Taxation Ombudsman functions were transferred to the IGT from the Commonwealth Ombudsman effective from May 2015, a move that received bipartisan support. Accordingly we work collaboratively with the Commonwealth Ombudsman as well as a range of other agencies and organisations in investigating tax complaints and assisting taxpayers to address their concerns.

Our somewhat wordy title is an outcome of this evolution, hence Inspector-General of Taxation and Taxation Ombudsman (IGTO).

IGTO has an important function in the tax system:

  1. To improve the administration of taxation laws for the benefit of all taxpayers, tax practitioners and other entities; and
  2. To provide assurance (to individual taxpayers, agencies and the community in general) through investigation, review and reporting that Australian taxation administration laws are operating effectively and consistent with the laws and community expectations.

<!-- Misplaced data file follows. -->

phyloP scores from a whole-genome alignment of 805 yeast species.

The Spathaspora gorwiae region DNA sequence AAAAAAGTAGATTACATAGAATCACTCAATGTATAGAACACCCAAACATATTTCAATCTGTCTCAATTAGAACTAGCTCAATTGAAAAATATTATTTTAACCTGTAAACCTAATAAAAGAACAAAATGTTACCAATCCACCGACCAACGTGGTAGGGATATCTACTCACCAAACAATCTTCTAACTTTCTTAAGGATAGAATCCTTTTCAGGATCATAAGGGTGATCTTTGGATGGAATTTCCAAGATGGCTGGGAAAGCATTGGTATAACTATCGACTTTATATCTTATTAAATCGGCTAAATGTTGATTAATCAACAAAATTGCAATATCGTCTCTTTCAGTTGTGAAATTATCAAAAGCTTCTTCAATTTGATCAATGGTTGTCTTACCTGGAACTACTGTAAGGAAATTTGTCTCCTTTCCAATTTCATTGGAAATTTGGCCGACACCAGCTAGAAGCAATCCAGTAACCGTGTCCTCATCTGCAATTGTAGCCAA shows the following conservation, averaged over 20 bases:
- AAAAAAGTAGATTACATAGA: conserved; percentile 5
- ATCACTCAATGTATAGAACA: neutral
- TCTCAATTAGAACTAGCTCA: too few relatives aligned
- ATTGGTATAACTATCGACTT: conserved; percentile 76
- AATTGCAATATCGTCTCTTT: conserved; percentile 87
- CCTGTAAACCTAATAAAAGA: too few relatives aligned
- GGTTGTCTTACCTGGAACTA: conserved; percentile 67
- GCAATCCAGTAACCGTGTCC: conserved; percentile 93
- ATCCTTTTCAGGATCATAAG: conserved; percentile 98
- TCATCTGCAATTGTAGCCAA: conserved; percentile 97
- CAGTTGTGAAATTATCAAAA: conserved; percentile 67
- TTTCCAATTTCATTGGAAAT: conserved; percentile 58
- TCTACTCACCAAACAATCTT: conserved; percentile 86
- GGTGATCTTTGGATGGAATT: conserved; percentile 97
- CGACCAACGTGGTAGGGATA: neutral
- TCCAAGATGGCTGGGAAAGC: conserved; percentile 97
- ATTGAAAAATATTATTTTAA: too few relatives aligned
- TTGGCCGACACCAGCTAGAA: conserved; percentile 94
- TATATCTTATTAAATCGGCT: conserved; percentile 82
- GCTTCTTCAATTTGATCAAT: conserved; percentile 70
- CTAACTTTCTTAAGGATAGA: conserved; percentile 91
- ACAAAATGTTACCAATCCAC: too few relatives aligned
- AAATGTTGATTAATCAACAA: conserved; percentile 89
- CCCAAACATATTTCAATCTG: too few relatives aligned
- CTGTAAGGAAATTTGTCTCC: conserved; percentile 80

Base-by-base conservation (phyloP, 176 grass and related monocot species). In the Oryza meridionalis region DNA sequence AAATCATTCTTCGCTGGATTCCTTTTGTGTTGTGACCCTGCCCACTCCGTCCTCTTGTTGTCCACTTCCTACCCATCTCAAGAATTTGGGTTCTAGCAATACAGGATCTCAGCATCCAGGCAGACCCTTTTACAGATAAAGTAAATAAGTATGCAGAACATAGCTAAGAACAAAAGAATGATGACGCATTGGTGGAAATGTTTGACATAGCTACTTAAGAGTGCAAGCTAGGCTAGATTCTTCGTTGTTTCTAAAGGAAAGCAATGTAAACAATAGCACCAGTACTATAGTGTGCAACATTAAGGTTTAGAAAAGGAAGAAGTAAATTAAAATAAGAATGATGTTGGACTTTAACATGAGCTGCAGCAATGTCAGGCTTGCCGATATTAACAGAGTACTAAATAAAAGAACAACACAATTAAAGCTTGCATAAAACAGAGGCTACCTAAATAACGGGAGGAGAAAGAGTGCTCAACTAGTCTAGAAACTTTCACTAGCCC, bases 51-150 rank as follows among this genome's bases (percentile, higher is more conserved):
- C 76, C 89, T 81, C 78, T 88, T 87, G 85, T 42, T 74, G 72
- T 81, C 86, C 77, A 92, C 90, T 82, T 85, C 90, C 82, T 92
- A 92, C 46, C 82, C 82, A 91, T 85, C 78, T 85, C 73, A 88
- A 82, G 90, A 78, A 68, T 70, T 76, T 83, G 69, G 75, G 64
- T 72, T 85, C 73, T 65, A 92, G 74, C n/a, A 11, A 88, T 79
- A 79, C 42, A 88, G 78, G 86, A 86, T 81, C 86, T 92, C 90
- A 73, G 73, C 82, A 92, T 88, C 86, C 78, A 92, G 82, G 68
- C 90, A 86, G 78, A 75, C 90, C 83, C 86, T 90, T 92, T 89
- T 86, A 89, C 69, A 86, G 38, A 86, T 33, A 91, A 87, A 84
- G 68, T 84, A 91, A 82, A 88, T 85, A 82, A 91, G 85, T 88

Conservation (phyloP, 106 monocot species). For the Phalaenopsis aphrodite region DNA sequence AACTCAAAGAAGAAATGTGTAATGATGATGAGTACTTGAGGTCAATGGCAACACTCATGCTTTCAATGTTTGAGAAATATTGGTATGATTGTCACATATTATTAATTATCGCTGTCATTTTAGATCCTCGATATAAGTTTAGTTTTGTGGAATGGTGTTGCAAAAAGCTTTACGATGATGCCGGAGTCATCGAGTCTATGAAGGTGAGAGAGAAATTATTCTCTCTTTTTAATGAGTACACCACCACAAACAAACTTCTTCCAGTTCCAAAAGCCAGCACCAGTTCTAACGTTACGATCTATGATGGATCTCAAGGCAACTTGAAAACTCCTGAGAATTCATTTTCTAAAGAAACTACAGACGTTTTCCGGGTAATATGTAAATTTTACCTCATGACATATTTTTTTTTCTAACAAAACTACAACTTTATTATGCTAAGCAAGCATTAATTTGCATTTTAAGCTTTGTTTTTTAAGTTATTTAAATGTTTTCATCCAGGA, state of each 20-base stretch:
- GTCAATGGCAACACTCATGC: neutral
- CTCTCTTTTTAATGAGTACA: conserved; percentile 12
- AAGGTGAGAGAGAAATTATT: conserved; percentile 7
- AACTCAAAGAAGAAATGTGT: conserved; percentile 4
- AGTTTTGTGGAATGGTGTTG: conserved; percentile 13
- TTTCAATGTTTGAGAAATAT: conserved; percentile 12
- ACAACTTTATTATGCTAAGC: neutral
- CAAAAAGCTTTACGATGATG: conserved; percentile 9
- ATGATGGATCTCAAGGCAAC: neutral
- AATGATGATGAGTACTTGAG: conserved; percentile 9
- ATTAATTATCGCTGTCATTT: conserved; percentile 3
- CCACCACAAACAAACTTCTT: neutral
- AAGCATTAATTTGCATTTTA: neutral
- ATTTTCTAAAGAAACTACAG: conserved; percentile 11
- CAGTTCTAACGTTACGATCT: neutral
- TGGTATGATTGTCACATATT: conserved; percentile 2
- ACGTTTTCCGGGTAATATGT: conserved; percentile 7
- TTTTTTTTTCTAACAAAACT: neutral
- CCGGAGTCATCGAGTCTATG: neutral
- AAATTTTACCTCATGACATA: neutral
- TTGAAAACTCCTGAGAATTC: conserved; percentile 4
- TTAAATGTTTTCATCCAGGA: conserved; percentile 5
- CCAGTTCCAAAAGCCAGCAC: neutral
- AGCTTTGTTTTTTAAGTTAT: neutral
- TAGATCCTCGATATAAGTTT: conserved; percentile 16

For the purposes of delivering on 1 and 2, we are developing a principled framework through consultation to:

• Understand and describe the community’s expectations of improved administration of taxation laws,

• Assist us to allocate resources to investigations, reviews and submissions,

• Direct and inform the scope of our investigations, reviews and reports, and

• Measure and reflect on our performance.

We will be consulting the community for your feedback and would welcome and value your views. Please subscribe to our website, contact us by email or read our FY20 Corporate Plan and website for further details – this should be available for public comment soon.

The ATO is the principal revenue collection agency for Government with commensurate powers to administer taxation laws. The IGTO provides independent assurance that the ATO’s exercise of these powers is ‘appropriate’ in the circumstances.

The TPB is a national body responsible for the registration and regulation of tax agents, BAS agents and tax (financial) advisers (collectively referred to as 'tax practitioners'). The IGTO again provides independent assurance on the appropriateness of actions by the TPB.